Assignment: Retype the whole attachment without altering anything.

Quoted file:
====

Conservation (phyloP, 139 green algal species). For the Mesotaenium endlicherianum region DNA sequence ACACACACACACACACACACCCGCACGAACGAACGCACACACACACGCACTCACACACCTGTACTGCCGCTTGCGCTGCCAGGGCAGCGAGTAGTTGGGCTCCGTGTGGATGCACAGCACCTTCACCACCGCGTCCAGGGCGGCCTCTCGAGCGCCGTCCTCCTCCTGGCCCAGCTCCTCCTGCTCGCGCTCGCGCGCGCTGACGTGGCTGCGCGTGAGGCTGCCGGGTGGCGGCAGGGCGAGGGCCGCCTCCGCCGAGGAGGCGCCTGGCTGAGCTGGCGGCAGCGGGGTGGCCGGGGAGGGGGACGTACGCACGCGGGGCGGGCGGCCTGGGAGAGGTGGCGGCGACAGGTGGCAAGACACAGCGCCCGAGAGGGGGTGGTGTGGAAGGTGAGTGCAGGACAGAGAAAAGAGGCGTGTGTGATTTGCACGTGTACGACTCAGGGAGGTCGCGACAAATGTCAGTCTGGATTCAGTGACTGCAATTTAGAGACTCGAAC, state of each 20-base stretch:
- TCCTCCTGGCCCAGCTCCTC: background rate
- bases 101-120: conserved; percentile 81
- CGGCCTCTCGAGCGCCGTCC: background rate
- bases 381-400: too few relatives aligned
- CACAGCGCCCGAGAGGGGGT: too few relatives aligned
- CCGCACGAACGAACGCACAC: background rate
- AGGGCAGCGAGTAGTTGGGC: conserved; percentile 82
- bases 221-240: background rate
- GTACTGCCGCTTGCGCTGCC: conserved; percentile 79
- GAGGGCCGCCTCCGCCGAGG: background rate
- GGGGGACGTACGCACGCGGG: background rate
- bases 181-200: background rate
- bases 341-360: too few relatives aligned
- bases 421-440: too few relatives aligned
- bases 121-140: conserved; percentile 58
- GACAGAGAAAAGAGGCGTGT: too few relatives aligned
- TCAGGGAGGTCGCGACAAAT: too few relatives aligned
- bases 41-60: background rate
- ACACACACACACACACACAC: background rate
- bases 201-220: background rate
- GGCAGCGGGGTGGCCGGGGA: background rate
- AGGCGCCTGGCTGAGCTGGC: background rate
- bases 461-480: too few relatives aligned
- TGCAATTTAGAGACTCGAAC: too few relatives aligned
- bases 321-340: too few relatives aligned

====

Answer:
Conservation (phyloP, 139 green algal species). For the Mesotaenium endlicherianum region DNA sequence ACACACACACACACACACACCCGCACGAACGAACGCACACACACACGCACTCACACACCTGTACTGCCGCTTGCGCTGCCAGGGCAGCGAGTAGTTGGGCTCCGTGTGGATGCACAGCACCTTCACCACCGCGTCCAGGGCGGCCTCTCGAGCGCCGTCCTCCTCCTGGCCCAGCTCCTCCTGCTCGCGCTCGCGCGCGCTGACGTGGCTGCGCGTGAGGCTGCCGGGTGGCGGCAGGGCGAGGGCCGCCTCCGCCGAGGAGGCGCCTGGCTGAGCTGGCGGCAGCGGGGTGGCCGGGGAGGGGGACGTACGCACGCGGGGCGGGCGGCCTGGGAGAGGTGGCGGCGACAGGTGGCAAGACACAGCGCCCGAGAGGGGGTGGTGTGGAAGGTGAGTGCAGGACAGAGAAAAGAGGCGTGTGTGATTTGCACGTGTACGACTCAGGGAGGTCGCGACAAATGTCAGTCTGGATTCAGTGACTGCAATTTAGAGACTCGAAC, state of each 20-base stretch:
- TCCTCCTGGCCCAGCTCCTC: background rate
- bases 101-120: conserved; percentile 81
- CGGCCTCTCGAGCGCCGTCC: background rate
- bases 381-400: too few relatives aligned
- CACAGCGCCCGAGAGGGGGT: too few relatives aligned
- CCGCACGAACGAACGCACAC: background rate
- AGGGCAGCGAGTAGTTGGGC: conserved; percentile 82
- bases 221-240: background rate
- GTACTGCCGCTTGCGCTGCC: conserved; percentile 79
- GAGGGCCGCCTCCGCCGAGG: background rate
- GGGGGACGTACGCACGCGGG: background rate
- bases 181-200: background rate
- bases 341-360: too few relatives aligned
- bases 421-440: too few relatives aligned
- bases 121-140: conserved; percentile 58
- GACAGAGAAAAGAGGCGTGT: too few relatives aligned
- TCAGGGAGGTCGCGACAAAT: too few relatives aligned
- bases 41-60: background rate
- ACACACACACACACACACAC: background rate
- bases 201-220: background rate
- GGCAGCGGGGTGGCCGGGGA: background rate
- AGGCGCCTGGCTGAGCTGGC: background rate
- bases 461-480: too few relatives aligned
- TGCAATTTAGAGACTCGAAC: too few relatives aligned
- bases 321-340: too few relatives aligned